“The reaction is delayed. A lot of people have experienced this, and now we know what it is. This is why it is so important to come to the annual meeting and learn about these unusual allergic reactions,” he said.

The topic of spice allergies is also on the meeting agenda.

According to a statement issued by the ACAAI, spices are one of the most widely used products, and are found in foods, cosmetics, and dental products. The US Food and Drug Administration does not regulate spices, which means that they are often not noted on food labels.

As a result, they are one of the most difficult allergens to identify and avoid.

“While spice allergy seems to be rare, with the constantly increasing use of spices in the American diet and a variety of cosmetics, we anticipate that more and more Americans will develop this allergy,” said Sami Bahna, MD, DrPH, from the Louisiana State University Health Sciences Center in Shreveport.

“Food allergy is a very important topic for allergists because we need to understand the most current research; recently, the field has seen a lot of changes,” ACAAI President Stanley Fineman, MD, from the Atlanta Allergy and Asthma Clinic in Georgia, told Medscape Medical News.

“There is a lot of new understanding about food allergies, new diagnostic tools, and some potential treatments,” he said. “This is the place to find out the latest information; when you go back to your practice, you [will] be on the cutting edge.”

Back by popular demand is the annual literature review course, where experts present what they feel are the key articles of the year on topics such as immunology, allergic rhinitis, ocular allergies, and immunology. “We have almost 500 people already registered for this program. Some people look forward to this program all year long to catch up on the literature. It’s a very popular feature of the meeting,” Dr. Fineman said.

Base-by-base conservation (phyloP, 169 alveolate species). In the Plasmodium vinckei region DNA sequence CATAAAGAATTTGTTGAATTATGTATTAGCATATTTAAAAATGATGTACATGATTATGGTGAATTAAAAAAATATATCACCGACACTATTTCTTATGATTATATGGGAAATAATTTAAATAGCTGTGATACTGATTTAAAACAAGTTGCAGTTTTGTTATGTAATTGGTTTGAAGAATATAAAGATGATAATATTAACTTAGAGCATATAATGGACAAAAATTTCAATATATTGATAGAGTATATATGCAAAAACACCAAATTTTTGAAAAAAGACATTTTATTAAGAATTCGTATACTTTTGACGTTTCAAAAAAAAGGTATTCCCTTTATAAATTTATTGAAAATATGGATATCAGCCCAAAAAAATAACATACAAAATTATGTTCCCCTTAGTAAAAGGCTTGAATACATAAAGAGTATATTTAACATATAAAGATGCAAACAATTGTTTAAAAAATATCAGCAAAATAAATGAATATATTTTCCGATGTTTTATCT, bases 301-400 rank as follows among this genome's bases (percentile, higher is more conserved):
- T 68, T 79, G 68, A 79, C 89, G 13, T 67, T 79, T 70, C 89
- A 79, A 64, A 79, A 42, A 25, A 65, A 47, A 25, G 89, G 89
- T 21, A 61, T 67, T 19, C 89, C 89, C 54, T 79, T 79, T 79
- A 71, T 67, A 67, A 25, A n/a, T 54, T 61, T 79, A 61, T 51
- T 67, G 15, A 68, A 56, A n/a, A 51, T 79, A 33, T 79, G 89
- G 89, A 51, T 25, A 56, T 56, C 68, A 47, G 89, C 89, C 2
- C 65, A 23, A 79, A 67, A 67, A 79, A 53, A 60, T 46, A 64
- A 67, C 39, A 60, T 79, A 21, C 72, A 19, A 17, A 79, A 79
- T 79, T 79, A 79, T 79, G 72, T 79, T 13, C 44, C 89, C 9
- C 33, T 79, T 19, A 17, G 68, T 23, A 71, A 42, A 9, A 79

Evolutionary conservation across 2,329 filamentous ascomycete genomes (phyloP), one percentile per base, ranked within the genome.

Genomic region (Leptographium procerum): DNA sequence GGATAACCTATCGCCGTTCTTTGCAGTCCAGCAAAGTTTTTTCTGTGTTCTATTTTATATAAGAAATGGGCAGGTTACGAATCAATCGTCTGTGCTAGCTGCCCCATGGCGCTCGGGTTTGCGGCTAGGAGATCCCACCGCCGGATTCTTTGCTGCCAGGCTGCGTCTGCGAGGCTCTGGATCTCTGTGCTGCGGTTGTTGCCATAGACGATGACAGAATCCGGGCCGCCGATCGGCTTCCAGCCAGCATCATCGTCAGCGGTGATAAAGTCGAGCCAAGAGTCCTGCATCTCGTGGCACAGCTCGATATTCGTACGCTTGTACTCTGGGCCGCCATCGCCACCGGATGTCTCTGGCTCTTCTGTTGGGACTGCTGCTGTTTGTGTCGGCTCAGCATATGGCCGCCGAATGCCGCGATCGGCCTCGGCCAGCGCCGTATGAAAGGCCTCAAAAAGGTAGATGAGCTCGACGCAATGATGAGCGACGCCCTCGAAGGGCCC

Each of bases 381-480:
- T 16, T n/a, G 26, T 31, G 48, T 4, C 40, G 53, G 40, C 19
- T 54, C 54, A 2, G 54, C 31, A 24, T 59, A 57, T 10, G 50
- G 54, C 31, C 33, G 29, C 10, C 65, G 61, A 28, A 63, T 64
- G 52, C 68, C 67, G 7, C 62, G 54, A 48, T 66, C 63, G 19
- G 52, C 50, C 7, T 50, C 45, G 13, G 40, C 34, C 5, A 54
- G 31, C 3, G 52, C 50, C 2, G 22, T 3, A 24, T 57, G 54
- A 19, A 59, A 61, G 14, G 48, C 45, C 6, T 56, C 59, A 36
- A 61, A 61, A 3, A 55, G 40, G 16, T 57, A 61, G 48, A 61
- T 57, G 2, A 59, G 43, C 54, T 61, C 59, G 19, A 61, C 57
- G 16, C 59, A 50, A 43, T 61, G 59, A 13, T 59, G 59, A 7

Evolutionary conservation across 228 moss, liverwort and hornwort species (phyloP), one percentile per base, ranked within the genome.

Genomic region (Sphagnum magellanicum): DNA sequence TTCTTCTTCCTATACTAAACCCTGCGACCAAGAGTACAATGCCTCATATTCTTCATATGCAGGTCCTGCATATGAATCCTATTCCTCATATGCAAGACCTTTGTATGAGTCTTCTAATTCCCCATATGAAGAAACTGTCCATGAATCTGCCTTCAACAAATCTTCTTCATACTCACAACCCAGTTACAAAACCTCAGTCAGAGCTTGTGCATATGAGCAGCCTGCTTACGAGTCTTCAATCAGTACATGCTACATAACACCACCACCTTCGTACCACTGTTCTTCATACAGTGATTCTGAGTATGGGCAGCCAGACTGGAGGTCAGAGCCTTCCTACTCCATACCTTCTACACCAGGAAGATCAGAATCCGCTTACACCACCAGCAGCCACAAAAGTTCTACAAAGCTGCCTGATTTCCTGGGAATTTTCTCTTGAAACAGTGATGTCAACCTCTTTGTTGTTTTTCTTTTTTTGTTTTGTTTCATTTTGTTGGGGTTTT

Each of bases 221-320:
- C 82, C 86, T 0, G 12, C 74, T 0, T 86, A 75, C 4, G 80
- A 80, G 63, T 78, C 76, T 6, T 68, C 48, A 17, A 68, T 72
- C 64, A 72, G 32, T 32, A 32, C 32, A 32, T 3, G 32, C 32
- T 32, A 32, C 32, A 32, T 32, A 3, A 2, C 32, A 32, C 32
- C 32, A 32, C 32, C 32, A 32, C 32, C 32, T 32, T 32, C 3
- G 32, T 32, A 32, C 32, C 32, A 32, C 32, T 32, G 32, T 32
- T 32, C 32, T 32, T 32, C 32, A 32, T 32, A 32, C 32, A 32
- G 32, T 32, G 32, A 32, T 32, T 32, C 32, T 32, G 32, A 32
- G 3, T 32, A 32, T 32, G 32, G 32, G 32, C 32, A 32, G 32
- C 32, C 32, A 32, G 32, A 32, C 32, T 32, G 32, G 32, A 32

The slogan for this year’s meeting is “Over the Horizon: Expanding Expertise,” which captures the essence of what the conference is about, he noted.

“The program committee selected this theme to help us see what is going on in the future, to expand our expertise, to make sure that we are able to keep current, and to hone our skills so we can adapt to any changes in healthcare and any new research involved with treating our patients,” Dr. Fineman explained.

“Most allergists go to the meeting to find out what’s new in allergy, to keep their skills up, to interact with colleagues, and to validate what they do. Because, like most allergists and most physicians, if you are in practice and you don’t interact with other physicians, you can start to develop quirky styles of practice that may not be the best practices. It’s really a good idea to touch base with colleagues, interact, and hone your skills,” Dr. Portnoy added.

“At this meeting, allergists will hear about an unusual case and then remember a patient who had the same thing. That’s how advances in our field are made,” he said.

I could say it better.  With all the controversy swirling around health care reform, it’s refreshing to learn about what really matters for taking care of patients….that’s why I keep going to work every day!

#acaai, #allergy, #american-college-of-allergy, #american-college-of-allergy-asthma-immunology, #food-allergy

Have We Lost our CommonSense?

Schools are quite paranoid about giving any medication on their watch.  The liability for giving sunscreen when you don’t need it?  Zero.  This is very similar to the use of epinephrine in a school aged child with food allergy.  You certainly don’t want to withhold epi and risk anaphylaxis or death, when the risk of giving the EpiPen is negligible even if you don’t need the drug.  Maybe our policies in schools will change after a large malpractice case gets media attention for NOT giving epinephrine at the appropriate time for peanut allergy. 

http://www.usatoday.com/news/health/story/2012-06-27/sunscreen-policies/55877080/1

#allergies, #allergy, #epinephrine, #epinephrine-autoinjector, #food, #food-allergy, #health, #new-york-city

Are We Beating a Dead Horse?

Ok, another study about the dangers of food allergy (yesterday in USA Today).  You would think the occurrence of food allergy to KNOWN allergens (peanut & milk) would decrease given all the attention given to accidental ingestion.  Evidently, this is not the case.  Explanations?  Maybe we’re afraid of giving epinephrine.  In my personal experience, giving epinephrine is analogous to “waving the white flag.”  It doesn’t have to be nor should it be when treating children with suspected food allergy.  As I tell my nurses, “give the epi, then call the doctor!”